(x) Days of Photography is a photography/ flash fiction collaboration with Austin Andrews of Disposable Words. This is Day One.

The Magic Show ( Austin Andrews)

Using words to describe magic is like using a screwdriver to cut roast beef

– Tom Robbins

“On this occasion,” she says to the empty kitchen, “I would like to thank those who believed in me, and also those who didn’t, because you are still essential.”

She checks herself, tucks grey wisps of her otherwise red hair behind her ears, and makes sure the taps are turned tight.

“I can see you now; some of you with your hands in your lap, others picking at the wax in your ears; even as I say this some of the men are crossing their arms and holding a grumble in the back of their throats.”

She goes over to the cutlery draw and takes out a wooden spoon, a knife, a fork, and a teaspoon, and wraps them up in a tea-towel.

“No worries.”

She is fixing herself a cup of tea when she hears keys rattling in the lock of the front door. The door opens and she hears him give his customary sigh. She can hear him slip out of his shoes and store them in the shoe cupboard; take the change out of his pocket and place it next to the phone – one coin falls to the floor, but he doesn’t bother to pick it up; she even thinks she can hear the beginnings of a sore throat in his scratchy breath.

She does not do as she has previously done; she does not have time to scurry back to her crawl space. Yet with each second that passes she reflects that she could still hide. She could hide herself three times over, still, but distraction draws her attention to revelation.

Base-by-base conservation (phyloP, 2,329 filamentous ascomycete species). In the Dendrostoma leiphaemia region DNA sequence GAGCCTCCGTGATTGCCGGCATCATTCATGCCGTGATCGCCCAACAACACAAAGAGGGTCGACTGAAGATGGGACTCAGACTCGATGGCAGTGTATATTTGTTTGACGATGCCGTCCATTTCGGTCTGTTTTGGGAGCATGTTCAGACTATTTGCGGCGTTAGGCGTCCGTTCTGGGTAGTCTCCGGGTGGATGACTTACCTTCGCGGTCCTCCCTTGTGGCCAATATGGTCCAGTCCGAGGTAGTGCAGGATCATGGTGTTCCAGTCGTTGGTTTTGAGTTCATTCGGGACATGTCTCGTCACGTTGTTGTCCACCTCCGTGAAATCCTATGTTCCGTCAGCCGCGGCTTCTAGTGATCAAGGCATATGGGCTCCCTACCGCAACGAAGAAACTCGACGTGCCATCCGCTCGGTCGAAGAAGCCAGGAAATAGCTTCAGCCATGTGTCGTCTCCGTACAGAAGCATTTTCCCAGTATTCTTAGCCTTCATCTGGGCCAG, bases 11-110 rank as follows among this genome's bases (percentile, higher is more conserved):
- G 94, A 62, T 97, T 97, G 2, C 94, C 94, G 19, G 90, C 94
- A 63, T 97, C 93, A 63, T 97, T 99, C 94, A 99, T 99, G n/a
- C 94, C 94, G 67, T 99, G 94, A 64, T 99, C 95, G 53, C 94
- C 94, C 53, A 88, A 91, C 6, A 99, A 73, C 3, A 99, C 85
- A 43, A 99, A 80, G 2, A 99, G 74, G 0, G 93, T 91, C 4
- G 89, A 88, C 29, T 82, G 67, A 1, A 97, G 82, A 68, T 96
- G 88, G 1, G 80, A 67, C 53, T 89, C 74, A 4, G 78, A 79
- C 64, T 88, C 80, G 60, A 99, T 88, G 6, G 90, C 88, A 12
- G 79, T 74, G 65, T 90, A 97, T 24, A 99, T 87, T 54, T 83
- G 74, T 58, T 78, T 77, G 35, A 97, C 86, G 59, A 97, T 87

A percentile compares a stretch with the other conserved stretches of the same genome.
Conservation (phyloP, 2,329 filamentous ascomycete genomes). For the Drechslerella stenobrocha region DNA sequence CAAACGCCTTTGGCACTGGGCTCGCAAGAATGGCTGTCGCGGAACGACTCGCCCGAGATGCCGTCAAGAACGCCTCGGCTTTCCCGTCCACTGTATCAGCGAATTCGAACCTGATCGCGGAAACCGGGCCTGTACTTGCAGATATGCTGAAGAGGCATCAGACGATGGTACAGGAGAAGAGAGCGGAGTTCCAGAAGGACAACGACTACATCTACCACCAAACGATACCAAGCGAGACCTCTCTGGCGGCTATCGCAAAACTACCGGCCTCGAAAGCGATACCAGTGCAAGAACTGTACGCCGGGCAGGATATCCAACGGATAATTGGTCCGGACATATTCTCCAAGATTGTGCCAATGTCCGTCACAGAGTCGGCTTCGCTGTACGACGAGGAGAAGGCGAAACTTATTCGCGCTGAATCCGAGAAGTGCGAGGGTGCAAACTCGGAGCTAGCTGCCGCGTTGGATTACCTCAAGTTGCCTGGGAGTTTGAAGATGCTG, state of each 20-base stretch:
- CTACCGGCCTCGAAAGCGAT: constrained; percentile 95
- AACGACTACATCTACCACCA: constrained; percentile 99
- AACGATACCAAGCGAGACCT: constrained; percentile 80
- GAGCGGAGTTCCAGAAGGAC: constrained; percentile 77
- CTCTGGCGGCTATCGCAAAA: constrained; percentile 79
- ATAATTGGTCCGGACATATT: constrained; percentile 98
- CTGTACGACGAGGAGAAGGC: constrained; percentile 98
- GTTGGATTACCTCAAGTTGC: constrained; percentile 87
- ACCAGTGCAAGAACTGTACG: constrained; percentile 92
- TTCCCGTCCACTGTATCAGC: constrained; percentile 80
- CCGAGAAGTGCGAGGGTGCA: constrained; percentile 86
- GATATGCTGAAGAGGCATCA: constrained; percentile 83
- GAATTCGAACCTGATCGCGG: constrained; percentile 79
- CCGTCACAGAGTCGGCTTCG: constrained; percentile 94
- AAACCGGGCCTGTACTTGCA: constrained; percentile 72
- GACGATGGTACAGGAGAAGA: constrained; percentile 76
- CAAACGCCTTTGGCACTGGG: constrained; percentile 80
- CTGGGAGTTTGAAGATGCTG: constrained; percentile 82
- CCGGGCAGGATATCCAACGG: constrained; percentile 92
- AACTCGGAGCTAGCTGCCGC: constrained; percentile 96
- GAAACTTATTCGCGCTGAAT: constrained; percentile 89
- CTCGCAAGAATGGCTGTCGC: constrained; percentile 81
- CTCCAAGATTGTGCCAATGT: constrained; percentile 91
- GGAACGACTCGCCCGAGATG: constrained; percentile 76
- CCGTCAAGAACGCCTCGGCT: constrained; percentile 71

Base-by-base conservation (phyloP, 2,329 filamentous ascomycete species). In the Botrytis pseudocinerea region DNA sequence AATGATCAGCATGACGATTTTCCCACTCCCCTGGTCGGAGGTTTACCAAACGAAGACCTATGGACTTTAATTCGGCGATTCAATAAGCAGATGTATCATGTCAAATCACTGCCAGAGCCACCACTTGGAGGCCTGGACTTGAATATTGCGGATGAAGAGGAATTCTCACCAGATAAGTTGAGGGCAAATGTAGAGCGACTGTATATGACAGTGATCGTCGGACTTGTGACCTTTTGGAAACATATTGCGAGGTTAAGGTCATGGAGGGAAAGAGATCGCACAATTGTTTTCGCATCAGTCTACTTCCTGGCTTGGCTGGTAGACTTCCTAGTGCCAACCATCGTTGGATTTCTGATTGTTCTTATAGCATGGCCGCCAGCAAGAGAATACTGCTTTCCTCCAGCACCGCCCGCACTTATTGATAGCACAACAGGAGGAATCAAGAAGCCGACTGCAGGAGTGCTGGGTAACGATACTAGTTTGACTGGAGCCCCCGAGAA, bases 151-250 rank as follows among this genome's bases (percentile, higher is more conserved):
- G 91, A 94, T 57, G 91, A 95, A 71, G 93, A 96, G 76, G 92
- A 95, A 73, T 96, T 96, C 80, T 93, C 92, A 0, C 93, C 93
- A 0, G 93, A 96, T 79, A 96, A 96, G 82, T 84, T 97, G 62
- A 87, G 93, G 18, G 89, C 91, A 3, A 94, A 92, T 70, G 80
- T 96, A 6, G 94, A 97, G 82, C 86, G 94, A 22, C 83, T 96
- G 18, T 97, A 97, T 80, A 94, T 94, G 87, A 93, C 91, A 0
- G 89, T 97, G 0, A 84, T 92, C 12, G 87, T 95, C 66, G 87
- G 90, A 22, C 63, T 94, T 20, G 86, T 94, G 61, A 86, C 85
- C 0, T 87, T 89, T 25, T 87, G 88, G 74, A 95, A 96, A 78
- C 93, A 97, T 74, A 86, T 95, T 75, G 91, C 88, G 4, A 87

His heavy footsteps give away how drunk he really is.

He switches the kitchen light on. She stands there, silent, with two cups in her hand.

“Oh, it’s only you,” and he reaches out for the cup in her left hand, drinks it in three gulps, and walks through to the bedroom.

She decides not to take the cutlery, and talks to cover up her noisy work at the drawer: “Isn’t he just… everyone should live alone to experience how much control company exerts. Did you see him?”

He comes back into the kitchen. His tie is loose, his top button undone. She looks up from the drawer; a strand of grey hair sticks to her temple. His mouth contorts in a search for words. He finds: “I’m drunk. Goodnight.” He takes out the knot in his tie and throws it in to the soapy water in the kitchen sink, picks up the change by the phone, including the coin that fell on the floor, wrangles his shoes on, catching himself against the wall with one hand as his heel slips in, and opens the front door, only to turn back into the apartment, take one step from the landing, turn his head around the corner to find the switch and turn off the kitchen light.

“Did you see it? Did you see that?”

(to be continued)

Photo Copyright ©2008 Austin Andrews